Many non-Christians believe that the soul is immortal. Even people of no particular religion admit they have an instinctive belief in the afterlife. There is something fundamentally human about this. Something in us knows that death is not the end.
But Christian faith is more demanding than that.
Christian faith reveals much more and demands much more.
Christians believe not only in the survival of the soul, but also in the resurrection of the body. We believe that humans are creatures composed of body and soul. These elements are separated at death; the soul is sundered from the body, and so human life cannot continue. But the day will come when soul and body are reunited — and life begins again.
Our creeds speak of this with greater precision. If we were to recite them in their original Greek we would say that we believe in the resurrection, not simply “of the body,” but “of the FLESH.” The Greek word for flesh (sarx) was evocative. It could be used to describe the meat hanging in a butcher’s shop.
In the creed it means the meat that hangs on our bones. Back in 1274 the Council of Lyons stated clearly: “We believe in the true resurrection of this flesh that we now possess.” This flesh will rise. It won’t be something else, or somebody else’s. It will be this flesh, and we will love it as our own.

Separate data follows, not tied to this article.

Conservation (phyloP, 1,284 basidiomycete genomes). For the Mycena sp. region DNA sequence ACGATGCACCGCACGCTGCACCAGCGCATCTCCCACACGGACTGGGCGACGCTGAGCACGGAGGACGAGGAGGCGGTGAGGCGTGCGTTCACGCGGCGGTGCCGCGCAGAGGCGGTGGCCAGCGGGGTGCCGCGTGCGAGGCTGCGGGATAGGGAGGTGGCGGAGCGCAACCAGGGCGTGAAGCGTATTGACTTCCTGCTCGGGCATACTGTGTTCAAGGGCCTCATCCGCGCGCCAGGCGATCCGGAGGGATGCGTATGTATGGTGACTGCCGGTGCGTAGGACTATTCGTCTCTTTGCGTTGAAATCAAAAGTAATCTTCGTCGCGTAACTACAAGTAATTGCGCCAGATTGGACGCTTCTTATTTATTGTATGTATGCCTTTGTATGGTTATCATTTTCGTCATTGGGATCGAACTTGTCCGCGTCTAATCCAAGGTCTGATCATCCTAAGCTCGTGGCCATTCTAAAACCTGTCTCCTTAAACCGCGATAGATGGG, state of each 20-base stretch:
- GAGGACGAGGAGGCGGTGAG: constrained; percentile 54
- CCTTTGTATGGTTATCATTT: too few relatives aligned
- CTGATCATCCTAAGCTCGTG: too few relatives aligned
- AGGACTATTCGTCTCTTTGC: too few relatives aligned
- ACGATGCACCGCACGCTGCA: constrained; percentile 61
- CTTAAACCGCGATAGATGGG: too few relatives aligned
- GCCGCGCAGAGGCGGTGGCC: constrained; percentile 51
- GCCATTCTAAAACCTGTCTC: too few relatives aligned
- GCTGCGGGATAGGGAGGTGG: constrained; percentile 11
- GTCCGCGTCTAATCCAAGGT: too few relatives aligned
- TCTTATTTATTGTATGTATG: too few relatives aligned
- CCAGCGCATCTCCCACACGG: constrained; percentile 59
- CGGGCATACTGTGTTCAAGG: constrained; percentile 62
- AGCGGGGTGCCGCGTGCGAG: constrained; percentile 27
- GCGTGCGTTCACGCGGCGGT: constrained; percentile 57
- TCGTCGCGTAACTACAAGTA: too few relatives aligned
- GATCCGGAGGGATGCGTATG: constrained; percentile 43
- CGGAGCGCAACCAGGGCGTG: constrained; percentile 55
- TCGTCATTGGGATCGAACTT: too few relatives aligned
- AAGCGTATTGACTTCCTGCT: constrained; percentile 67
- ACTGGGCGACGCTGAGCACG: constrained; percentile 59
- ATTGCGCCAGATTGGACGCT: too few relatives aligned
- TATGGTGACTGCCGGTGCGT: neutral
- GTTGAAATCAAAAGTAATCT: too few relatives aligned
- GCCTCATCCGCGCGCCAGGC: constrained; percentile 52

When Jesus rose again, he rose in the body his mother had birthed — the body that had been crucified. He still had his wounds (see John 20:27), but they no longer hobbled him. Christian poets say that he wore his scars like jewels — like trophies of victory.
“The flesh is the hinge of salvation.” So said one of the early Christians. And our Catechism insists on the point: “We believe in God who is creator of the flesh; we believe in the Word made flesh in order to redeem the flesh; we believe in the resurrection of the flesh, the fulfillment of both the creation and the redemption of the flesh” (no. 1015).
On the last day we will rise again with our bodies, now glorified.
We believe not just in the survival of the soul, but in the resurrection of the body. We were created to live forever and find peace and satisfaction in a way that is fully human — in both flesh and spirit. We were made for this, and nothing else will do.
The promise of Easter is the promise of such a resolution in life, such fulfillment in God’s presence forever.